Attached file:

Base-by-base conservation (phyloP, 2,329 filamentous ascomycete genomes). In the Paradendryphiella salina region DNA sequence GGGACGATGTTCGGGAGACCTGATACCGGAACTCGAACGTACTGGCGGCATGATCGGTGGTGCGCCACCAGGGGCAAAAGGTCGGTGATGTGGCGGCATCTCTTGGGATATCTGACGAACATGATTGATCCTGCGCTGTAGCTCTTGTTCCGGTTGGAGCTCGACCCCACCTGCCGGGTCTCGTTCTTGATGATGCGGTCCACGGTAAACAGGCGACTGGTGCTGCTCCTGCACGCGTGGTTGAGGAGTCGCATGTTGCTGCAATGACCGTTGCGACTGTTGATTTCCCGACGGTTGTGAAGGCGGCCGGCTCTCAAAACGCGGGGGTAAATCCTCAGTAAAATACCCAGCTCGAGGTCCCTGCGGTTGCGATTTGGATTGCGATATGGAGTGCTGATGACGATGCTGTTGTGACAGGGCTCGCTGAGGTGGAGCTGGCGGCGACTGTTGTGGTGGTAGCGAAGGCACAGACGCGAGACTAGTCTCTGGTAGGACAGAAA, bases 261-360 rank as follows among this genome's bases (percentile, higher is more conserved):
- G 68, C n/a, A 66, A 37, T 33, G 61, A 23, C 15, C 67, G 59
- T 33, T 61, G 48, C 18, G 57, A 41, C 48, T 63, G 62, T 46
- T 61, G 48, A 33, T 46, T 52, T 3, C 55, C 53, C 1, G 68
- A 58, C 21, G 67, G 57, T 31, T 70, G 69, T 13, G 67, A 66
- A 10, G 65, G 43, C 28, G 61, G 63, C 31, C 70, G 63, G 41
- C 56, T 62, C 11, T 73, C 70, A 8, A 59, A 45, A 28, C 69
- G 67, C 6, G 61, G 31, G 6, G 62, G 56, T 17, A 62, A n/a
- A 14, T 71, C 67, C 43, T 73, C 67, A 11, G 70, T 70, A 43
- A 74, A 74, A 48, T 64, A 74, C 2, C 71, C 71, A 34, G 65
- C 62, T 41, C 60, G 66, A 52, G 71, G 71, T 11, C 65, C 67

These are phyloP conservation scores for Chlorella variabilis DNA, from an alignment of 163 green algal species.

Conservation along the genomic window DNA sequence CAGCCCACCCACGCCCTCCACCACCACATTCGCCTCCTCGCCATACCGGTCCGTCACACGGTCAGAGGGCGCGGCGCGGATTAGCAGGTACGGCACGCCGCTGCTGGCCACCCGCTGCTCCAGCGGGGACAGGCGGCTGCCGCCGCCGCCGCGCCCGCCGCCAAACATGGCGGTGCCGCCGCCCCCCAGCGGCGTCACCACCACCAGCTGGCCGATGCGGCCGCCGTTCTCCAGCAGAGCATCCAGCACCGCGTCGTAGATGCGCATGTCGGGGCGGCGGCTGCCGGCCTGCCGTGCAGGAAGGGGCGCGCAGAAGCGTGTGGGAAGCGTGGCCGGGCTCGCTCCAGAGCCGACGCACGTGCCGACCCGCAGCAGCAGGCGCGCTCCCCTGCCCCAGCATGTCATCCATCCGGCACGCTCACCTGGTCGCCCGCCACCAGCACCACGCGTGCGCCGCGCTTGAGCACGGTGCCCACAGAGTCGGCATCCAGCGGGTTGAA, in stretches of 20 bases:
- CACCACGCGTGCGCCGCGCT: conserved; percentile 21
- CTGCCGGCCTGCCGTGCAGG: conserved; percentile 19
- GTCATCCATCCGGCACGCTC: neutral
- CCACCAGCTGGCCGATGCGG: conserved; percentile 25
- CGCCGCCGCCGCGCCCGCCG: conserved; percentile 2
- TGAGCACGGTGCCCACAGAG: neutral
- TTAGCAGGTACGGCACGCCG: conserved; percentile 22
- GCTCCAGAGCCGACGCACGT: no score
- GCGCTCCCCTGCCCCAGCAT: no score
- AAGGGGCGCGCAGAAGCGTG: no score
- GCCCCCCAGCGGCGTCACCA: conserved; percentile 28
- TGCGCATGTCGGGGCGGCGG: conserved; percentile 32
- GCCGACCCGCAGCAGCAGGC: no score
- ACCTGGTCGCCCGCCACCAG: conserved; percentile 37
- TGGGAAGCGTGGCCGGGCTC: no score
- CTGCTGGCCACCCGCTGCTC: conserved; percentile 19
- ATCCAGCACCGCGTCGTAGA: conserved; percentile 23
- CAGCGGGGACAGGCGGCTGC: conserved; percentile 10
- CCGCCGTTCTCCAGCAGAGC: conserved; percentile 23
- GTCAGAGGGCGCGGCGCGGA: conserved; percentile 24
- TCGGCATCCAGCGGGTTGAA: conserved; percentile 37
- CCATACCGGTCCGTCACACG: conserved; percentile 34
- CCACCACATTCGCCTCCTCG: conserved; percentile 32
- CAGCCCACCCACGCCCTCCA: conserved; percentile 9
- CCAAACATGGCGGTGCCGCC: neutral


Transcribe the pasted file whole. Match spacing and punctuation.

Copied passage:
Base-by-base conservation (phyloP, 2,329 filamentous ascomycete genomes). In the Paradendryphiella salina region DNA sequence GGGACGATGTTCGGGAGACCTGATACCGGAACTCGAACGTACTGGCGGCATGATCGGTGGTGCGCCACCAGGGGCAAAAGGTCGGTGATGTGGCGGCATCTCTTGGGATATCTGACGAACATGATTGATCCTGCGCTGTAGCTCTTGTTCCGGTTGGAGCTCGACCCCACCTGCCGGGTCTCGTTCTTGATGATGCGGTCCACGGTAAACAGGCGACTGGTGCTGCTCCTGCACGCGTGGTTGAGGAGTCGCATGTTGCTGCAATGACCGTTGCGACTGTTGATTTCCCGACGGTTGTGAAGGCGGCCGGCTCTCAAAACGCGGGGGTAAATCCTCAGTAAAATACCCAGCTCGAGGTCCCTGCGGTTGCGATTTGGATTGCGATATGGAGTGCTGATGACGATGCTGTTGTGACAGGGCTCGCTGAGGTGGAGCTGGCGGCGACTGTTGTGGTGGTAGCGAAGGCACAGACGCGAGACTAGTCTCTGGTAGGACAGAAA, bases 261-360 rank as follows among this genome's bases (percentile, higher is more conserved):
- G 68, C n/a, A 66, A 37, T 33, G 61, A 23, C 15, C 67, G 59
- T 33, T 61, G 48, C 18, G 57, A 41, C 48, T 63, G 62, T 46
- T 61, G 48, A 33, T 46, T 52, T 3, C 55, C 53, C 1, G 68
- A 58, C 21, G 67, G 57, T 31, T 70, G 69, T 13, G 67, A 66
- A 10, G 65, G 43, C 28, G 61, G 63, C 31, C 70, G 63, G 41
- C 56, T 62, C 11, T 73, C 70, A 8, A 59, A 45, A 28, C 69
- G 67, C 6, G 61, G 31, G 6, G 62, G 56, T 17, A 62, A n/a
- A 14, T 71, C 67, C 43, T 73, C 67, A 11, G 70, T 70, A 43
- A 74, A 74, A 48, T 64, A 74, C 2, C 71, C 71, A 34, G 65
- C 62, T 41, C 60, G 66, A 52, G 71, G 71, T 11, C 65, C 67

These are phyloP conservation scores for Chlorella variabilis DNA, from an alignment of 163 green algal species.

Conservation along the genomic window DNA sequence CAGCCCACCCACGCCCTCCACCACCACATTCGCCTCCTCGCCATACCGGTCCGTCACACGGTCAGAGGGCGCGGCGCGGATTAGCAGGTACGGCACGCCGCTGCTGGCCACCCGCTGCTCCAGCGGGGACAGGCGGCTGCCGCCGCCGCCGCGCCCGCCGCCAAACATGGCGGTGCCGCCGCCCCCCAGCGGCGTCACCACCACCAGCTGGCCGATGCGGCCGCCGTTCTCCAGCAGAGCATCCAGCACCGCGTCGTAGATGCGCATGTCGGGGCGGCGGCTGCCGGCCTGCCGTGCAGGAAGGGGCGCGCAGAAGCGTGTGGGAAGCGTGGCCGGGCTCGCTCCAGAGCCGACGCACGTGCCGACCCGCAGCAGCAGGCGCGCTCCCCTGCCCCAGCATGTCATCCATCCGGCACGCTCACCTGGTCGCCCGCCACCAGCACCACGCGTGCGCCGCGCTTGAGCACGGTGCCCACAGAGTCGGCATCCAGCGGGTTGAA, in stretches of 20 bases:
- CACCACGCGTGCGCCGCGCT: conserved; percentile 21
- CTGCCGGCCTGCCGTGCAGG: conserved; percentile 19
- GTCATCCATCCGGCACGCTC: neutral
- CCACCAGCTGGCCGATGCGG: conserved; percentile 25
- CGCCGCCGCCGCGCCCGCCG: conserved; percentile 2
- TGAGCACGGTGCCCACAGAG: neutral
- TTAGCAGGTACGGCACGCCG: conserved; percentile 22
- GCTCCAGAGCCGACGCACGT: no score
- GCGCTCCCCTGCCCCAGCAT: no score
- AAGGGGCGCGCAGAAGCGTG: no score
- GCCCCCCAGCGGCGTCACCA: conserved; percentile 28
- TGCGCATGTCGGGGCGGCGG: conserved; percentile 32
- GCCGACCCGCAGCAGCAGGC: no score
- ACCTGGTCGCCCGCCACCAG: conserved; percentile 37
- TGGGAAGCGTGGCCGGGCTC: no score
- CTGCTGGCCACCCGCTGCTC: conserved; percentile 19
- ATCCAGCACCGCGTCGTAGA: conserved; percentile 23
- CAGCGGGGACAGGCGGCTGC: conserved; percentile 10
- CCGCCGTTCTCCAGCAGAGC: conserved; percentile 23
- GTCAGAGGGCGCGGCGCGGA: conserved; percentile 24
- TCGGCATCCAGCGGGTTGAA: conserved; percentile 37
- CCATACCGGTCCGTCACACG: conserved; percentile 34
- CCACCACATTCGCCTCCTCG: conserved; percentile 32
- CAGCCCACCCACGCCCTCCA: conserved; percentile 9
- CCAAACATGGCGGTGCCGCC: neutral